facilitated by Kim Klein
abridged from FundClass #29
For grassroots groups who have their hands full making ends meet from year to year (or even month to month), a capital campaign can seem daunting at best and impossible at worst. However, I have seen very small groups raise very big money!
Let's start by looking at three different groups and their capital needs.
An advocacy organization with an annual budget of $150,000 pays monthly rent of $600 for a two-room office with a shared bathroom and kitchen. Their landlord tells them that at the end of their lease their rent will increase to $1,000. As a result, the group is considering whether to buy a small house that could be converted to office space.
A modern dance company with a yearly budget of $300,000 rents a loft for $1,500 a month. The company managing their building tells them the building has been bought and they have two months to move. Desperately searching for space, they are invited to join other arts organizations in buying a large building. With so little time, they don't know whether to move to a temporary space and continue to look for a rental or take the plunge and help buy a big building now.
A developer wanting to build a mini-mart and parking lot on the property has approached an elderly owner of ten acres of forestland on the outskirts of a small town. A local land trust wants to convert the property to a park. The owner would sell to the land trust for less than the developer is willing to pay, but still the price tag is far more than the land trust can afford.
All three of these organizations find that thinking about owning property is both exciting and terrifying. They have no idea where to begin their planning process.
First, let's remind ourselves of the fundraising context for a capital campaign by reviewing what organizations need financially.
Organizations have three types of financial needs:
In capital campaigns you are asking donors to go to a whole new level with your organization, over and above annual giving, often paying their gift as a pledge over a period of several years.
Once you decide that you want to embark on a capital campaign, you will need to develop a case statement for the campaign. The capital campaign case statement is a variant of the case statement every organization should have.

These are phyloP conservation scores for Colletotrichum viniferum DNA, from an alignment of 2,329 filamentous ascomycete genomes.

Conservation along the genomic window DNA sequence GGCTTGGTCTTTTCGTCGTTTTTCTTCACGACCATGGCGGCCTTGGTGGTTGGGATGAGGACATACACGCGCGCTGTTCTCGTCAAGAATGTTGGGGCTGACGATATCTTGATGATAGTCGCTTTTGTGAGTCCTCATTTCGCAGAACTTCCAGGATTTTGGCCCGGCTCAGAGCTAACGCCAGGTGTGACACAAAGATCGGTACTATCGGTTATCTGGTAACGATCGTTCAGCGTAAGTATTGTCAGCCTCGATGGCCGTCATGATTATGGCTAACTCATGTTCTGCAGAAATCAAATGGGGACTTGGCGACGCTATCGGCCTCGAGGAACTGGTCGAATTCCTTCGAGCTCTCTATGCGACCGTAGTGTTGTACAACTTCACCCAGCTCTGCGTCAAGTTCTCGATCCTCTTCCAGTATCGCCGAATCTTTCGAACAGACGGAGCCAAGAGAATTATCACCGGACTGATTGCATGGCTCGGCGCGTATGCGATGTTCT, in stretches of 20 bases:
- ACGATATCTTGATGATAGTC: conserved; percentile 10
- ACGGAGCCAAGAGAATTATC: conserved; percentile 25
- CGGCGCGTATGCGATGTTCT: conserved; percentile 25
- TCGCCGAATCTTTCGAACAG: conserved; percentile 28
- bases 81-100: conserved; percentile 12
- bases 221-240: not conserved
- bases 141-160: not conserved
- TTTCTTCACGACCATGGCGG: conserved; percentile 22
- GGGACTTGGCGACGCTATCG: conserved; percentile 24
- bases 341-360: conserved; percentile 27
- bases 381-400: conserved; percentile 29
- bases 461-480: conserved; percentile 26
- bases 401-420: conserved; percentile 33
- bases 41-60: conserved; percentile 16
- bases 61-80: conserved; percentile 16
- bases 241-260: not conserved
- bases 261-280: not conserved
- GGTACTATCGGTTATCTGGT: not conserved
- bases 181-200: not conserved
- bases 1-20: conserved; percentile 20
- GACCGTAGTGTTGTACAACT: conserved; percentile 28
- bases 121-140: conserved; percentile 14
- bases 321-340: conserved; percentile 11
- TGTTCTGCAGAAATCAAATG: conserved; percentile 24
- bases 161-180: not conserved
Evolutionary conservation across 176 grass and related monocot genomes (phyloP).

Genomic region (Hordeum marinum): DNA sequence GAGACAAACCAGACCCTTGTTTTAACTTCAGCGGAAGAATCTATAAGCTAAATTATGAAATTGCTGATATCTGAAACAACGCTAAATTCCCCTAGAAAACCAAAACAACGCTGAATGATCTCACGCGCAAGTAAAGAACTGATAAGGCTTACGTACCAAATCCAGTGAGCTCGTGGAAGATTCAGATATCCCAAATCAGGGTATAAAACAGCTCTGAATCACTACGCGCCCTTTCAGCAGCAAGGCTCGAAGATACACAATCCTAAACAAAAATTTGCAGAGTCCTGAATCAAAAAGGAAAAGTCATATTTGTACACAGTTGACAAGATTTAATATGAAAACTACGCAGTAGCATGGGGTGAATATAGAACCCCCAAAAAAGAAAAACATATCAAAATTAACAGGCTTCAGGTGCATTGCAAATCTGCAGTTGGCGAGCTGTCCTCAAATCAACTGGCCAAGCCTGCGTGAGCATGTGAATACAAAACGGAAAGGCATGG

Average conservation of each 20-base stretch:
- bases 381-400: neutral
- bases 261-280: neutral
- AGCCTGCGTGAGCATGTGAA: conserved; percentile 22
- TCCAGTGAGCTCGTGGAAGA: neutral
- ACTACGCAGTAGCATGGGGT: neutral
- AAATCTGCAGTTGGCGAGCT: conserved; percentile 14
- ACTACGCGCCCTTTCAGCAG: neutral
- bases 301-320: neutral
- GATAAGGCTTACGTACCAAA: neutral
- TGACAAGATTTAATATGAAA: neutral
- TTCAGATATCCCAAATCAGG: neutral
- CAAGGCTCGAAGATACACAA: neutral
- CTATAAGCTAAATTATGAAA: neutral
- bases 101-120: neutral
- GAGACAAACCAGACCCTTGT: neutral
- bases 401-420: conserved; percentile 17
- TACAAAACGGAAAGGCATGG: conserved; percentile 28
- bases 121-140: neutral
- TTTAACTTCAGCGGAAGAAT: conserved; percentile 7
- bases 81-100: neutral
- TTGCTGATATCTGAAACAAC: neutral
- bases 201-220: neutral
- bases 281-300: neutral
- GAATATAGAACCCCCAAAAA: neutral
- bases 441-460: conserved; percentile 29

The case statement justifies the existence of the group and answers the question, "Why should this organization exist at all?"
The case statement for a capital campaign justifies the need of the organization for whatever will be bought or built with its capital campaign funds. The capital campaign case statement says, "To do our work properly, we must have this."
Probably the trickiest part of the case statement is the budget, which will be the basis of the fundraising goal of the campaign. This is because there are a lot of variables, and some of them are hard to estimate ahead of time.
Beyond these hard costs, you should factor in loss in annual income. A good capital campaign will not cause a decrease in annual income, but during a capital campaign it is unlikely that annual income will rise significantly. If you normally count on being able to increase annual giving from donors by 10% more every year, during the two or three years of your campaign you will probably not be able to do that. So, you will experience a "loss" of the increase in annual income you would normally count on. This means you either won't be able to expand programs during the capital campaign, or you will need to put some money aside for one or two years before beginning the campaign to cover your needs.
The good news about annual fundraising is that a well-run capital campaign will always produce an increase in annual income after the campaign is over. People will be excited about the new facility, many people will have realized that they can afford to give more than they had been giving, and you may well have attracted some donors to the capital campaign who then become annual fund donors.
Beyond the case statement and detailed budget, you also need a good database and systems for gathering and entering data. I see too many groups whose database cannot do the job. So, get a decent one. Of course the data entered into the database also has to be good, and a capital campaign has to have adequate systems in place to gather and record information.
These are policies that spell out what kind of gifts you will and will not accept. You may be wondering why you would turn down a gift. Consider that organizations have accepted houses only to learn that they were near an EPA SuperFund site, or had basements full of radon. Organizations have accepted art only to be unable to sell it for anything like its market value, angering the artist who felt that the group didn't try hard enough. Organizations have accepted gifts from corporations that were anti-union, accused of covering up sexual harassment or having racist hiring policies and then lost donors who were mad that the group accepted money from the corporation...and I could go on, but I won't.
They need to understand how serious a capital campaign is and be willing to do their part to raise the money needed. In fact, board members should make the first gifts to the campaign, and to be willing to help ask for money and to find other people to help ask.
As you can see, the things you need for a capital campaign are the same things you need for a strong annual campaign. The stakes are just much higher with a capital campaign.
Kim Klein is the foremost fundraising trainer and consultant working with grassroots nonprofits today. Her deep insight into fundraising, combined with a warm, no-nonsense style have made her an international favorite
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